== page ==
‘A trick with rebounds’: Portugal, Zambia and the Rhodesian crisis (1967–1968) | Intellect Skip to content
1981
Volume 12, Issue 2
  • ISSN: 1476-413X
  • E-ISSN: 1758-9509

Abstract

Abstract

This article analyses the Portuguese government’s political approach to Zambia between 1967 and 1968. During this time, South Africa was assuming its strategic preponderance in southern Africa while Zambia was the country most affected by the sanctions imposed on Southern Rhodesia. This provided the Portuguese government with an opportunity to persuade the Zambian prime minister Kenneth Kaunda to reject the presence of African liberation movements in Zambia in exchange for transport facilities during the boycott of Southern Rhodesia. However, Kaunda refused to collaborate in this way. Kaunda did not want Portuguese involvement with South Africa and Rhodesia in Angola and Mozambique and sought to offer his good offices in an attempt to end the war in those territories. The firmness of his decision was down to three main reasons: he did not want to be branded a collaborator with the ‘white redoubt’; he did not want Angola and Mozambique to become ‘new Rhodesias’; and he was absolutely sure of the unconditional support of the United Kingdom and the United States.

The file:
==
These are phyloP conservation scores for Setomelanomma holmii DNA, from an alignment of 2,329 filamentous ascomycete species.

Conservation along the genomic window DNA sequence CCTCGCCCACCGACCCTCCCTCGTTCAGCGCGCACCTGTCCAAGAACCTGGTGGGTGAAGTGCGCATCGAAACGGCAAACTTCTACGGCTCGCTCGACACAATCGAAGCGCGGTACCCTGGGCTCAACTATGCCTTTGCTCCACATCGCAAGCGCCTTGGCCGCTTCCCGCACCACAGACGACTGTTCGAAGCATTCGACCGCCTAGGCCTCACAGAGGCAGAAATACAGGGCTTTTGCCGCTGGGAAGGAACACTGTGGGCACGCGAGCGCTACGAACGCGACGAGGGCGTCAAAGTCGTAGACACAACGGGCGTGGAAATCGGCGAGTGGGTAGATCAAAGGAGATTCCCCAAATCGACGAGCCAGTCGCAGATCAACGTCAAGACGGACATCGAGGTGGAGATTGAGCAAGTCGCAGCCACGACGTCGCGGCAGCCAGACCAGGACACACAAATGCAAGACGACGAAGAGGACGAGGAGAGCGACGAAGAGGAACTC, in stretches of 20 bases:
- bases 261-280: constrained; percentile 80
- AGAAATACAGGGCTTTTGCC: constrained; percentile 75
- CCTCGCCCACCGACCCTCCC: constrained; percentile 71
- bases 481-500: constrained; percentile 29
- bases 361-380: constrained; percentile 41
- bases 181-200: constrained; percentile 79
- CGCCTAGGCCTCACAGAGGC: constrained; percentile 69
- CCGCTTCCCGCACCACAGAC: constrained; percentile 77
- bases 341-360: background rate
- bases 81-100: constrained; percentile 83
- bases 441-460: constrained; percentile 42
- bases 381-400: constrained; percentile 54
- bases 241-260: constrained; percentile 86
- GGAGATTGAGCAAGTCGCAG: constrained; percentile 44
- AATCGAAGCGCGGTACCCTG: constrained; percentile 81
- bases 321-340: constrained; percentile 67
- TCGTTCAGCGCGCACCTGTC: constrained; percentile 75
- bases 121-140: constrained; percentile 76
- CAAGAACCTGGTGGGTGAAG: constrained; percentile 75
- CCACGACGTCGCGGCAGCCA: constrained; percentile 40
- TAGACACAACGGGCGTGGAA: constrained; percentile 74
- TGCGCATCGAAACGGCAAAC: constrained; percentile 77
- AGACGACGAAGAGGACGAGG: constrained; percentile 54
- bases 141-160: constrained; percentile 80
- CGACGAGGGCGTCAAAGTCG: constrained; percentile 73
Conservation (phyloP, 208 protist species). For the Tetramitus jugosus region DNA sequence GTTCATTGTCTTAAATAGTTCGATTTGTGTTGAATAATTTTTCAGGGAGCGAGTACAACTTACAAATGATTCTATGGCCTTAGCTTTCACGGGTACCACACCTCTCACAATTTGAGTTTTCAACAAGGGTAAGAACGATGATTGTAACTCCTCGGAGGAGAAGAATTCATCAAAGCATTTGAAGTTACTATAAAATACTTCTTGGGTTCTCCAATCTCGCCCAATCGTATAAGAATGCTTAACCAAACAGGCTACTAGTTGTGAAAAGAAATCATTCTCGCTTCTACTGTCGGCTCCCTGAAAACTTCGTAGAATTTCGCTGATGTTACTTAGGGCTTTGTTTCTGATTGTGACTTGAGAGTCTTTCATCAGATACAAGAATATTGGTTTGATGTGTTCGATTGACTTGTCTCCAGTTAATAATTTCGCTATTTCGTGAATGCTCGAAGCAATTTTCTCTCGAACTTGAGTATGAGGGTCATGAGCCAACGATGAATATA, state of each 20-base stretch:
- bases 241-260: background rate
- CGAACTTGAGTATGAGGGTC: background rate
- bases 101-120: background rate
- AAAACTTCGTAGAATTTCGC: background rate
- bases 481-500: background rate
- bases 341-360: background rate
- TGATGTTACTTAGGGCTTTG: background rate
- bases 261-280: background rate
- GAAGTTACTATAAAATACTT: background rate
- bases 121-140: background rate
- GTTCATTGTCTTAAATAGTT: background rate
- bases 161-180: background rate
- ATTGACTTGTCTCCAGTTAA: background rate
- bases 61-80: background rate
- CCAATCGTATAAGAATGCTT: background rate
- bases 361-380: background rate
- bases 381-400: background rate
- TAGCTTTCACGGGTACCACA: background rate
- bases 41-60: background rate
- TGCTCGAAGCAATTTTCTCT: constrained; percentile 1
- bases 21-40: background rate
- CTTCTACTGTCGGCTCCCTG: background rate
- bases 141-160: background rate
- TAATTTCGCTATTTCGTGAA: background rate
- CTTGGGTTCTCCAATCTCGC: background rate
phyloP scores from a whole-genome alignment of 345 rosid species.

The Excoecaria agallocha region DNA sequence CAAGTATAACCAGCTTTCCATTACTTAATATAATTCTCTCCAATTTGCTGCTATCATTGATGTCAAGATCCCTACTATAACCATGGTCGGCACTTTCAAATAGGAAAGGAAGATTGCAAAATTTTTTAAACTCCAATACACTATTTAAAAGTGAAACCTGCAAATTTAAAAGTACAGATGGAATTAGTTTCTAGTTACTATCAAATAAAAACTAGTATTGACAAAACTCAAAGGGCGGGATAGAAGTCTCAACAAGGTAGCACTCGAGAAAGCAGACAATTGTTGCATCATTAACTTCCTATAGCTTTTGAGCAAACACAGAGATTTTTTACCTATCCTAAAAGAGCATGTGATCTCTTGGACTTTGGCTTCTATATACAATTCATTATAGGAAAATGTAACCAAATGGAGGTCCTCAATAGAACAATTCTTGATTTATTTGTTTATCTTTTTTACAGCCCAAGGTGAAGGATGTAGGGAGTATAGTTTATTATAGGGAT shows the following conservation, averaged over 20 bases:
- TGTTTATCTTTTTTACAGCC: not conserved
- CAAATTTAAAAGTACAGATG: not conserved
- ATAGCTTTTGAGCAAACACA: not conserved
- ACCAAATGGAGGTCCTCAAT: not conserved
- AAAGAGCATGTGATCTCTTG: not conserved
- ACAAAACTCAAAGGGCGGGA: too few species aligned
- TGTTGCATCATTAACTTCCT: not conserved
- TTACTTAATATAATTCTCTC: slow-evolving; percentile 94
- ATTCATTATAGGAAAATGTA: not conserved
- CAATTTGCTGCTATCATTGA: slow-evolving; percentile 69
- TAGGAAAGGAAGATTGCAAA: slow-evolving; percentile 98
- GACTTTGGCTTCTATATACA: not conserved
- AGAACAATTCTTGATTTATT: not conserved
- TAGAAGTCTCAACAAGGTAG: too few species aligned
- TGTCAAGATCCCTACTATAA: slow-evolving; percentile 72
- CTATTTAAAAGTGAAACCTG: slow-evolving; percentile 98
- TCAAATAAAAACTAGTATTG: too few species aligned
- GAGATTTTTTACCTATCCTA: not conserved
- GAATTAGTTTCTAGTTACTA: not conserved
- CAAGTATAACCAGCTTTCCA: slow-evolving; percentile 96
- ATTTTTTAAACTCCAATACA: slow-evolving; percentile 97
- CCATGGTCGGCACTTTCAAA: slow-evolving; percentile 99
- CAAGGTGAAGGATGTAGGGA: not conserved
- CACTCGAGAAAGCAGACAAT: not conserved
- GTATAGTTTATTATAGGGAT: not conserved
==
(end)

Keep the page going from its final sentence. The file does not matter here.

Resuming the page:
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2012-06-01
2024-02-29
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  • Article Type: Article
Keyword(s): boycott; Kaunda; Lusaka Document; Salazar; Southern Rhodesia
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